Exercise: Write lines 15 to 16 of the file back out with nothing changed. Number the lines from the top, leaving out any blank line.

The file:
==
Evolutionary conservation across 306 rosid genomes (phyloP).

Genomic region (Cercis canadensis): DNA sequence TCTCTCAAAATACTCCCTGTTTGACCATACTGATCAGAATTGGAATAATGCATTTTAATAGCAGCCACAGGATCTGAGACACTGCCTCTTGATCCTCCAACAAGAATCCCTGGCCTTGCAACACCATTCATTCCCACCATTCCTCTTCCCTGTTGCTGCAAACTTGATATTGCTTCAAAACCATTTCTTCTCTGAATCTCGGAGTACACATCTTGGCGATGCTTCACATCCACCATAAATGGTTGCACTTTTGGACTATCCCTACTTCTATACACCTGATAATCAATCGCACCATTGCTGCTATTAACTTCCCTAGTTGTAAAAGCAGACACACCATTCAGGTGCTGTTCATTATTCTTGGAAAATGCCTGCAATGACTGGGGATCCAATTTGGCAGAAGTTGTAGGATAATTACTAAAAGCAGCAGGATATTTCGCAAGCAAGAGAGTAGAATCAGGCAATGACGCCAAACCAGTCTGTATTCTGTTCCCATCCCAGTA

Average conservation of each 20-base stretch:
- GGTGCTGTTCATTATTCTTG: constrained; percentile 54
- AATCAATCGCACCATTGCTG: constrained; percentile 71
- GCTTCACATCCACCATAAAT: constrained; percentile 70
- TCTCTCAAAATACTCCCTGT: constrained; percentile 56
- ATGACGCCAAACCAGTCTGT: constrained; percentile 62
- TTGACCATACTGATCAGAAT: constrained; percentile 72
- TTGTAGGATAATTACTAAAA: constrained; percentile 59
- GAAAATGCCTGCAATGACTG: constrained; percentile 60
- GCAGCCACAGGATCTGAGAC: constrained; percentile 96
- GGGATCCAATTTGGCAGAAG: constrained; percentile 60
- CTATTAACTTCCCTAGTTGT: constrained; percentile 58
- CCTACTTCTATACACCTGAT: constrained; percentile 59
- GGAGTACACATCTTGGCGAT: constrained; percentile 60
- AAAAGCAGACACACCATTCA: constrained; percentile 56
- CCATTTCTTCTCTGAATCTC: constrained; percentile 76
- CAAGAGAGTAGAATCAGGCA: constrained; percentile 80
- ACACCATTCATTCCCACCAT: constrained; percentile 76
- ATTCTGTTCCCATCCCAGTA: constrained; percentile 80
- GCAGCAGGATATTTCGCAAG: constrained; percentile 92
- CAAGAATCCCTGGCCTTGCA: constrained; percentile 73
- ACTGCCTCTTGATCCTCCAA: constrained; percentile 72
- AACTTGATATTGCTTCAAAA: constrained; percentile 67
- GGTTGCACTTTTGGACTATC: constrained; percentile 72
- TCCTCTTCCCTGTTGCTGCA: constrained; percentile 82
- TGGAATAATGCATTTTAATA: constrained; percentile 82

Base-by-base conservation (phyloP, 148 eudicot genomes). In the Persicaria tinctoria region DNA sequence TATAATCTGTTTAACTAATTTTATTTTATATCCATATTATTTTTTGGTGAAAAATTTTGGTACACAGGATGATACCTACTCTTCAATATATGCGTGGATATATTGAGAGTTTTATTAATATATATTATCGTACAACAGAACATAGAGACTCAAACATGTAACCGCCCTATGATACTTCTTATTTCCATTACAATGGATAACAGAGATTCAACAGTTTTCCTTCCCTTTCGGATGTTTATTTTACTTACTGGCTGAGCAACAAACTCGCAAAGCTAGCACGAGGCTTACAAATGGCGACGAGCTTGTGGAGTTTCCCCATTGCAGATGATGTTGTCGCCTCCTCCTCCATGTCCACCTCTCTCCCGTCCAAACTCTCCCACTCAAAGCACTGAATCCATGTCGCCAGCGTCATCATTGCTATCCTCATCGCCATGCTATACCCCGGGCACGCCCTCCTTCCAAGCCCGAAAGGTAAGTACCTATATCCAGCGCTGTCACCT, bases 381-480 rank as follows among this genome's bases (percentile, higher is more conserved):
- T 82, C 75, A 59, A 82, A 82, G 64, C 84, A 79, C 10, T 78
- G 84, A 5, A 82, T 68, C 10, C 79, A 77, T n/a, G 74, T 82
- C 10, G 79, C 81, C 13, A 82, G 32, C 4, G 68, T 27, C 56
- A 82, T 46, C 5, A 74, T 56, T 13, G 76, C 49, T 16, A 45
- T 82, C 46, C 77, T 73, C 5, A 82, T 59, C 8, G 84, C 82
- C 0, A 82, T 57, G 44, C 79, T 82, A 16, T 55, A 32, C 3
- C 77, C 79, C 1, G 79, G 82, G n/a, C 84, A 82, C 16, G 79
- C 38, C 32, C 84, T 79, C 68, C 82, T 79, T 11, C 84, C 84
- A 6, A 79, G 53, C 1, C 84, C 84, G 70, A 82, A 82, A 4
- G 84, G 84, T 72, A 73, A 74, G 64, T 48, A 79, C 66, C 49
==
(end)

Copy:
- CCTACTTCTATACACCTGAT: constrained; percentile 59
- GGAGTACACATCTTGGCGAT: constrained; percentile 60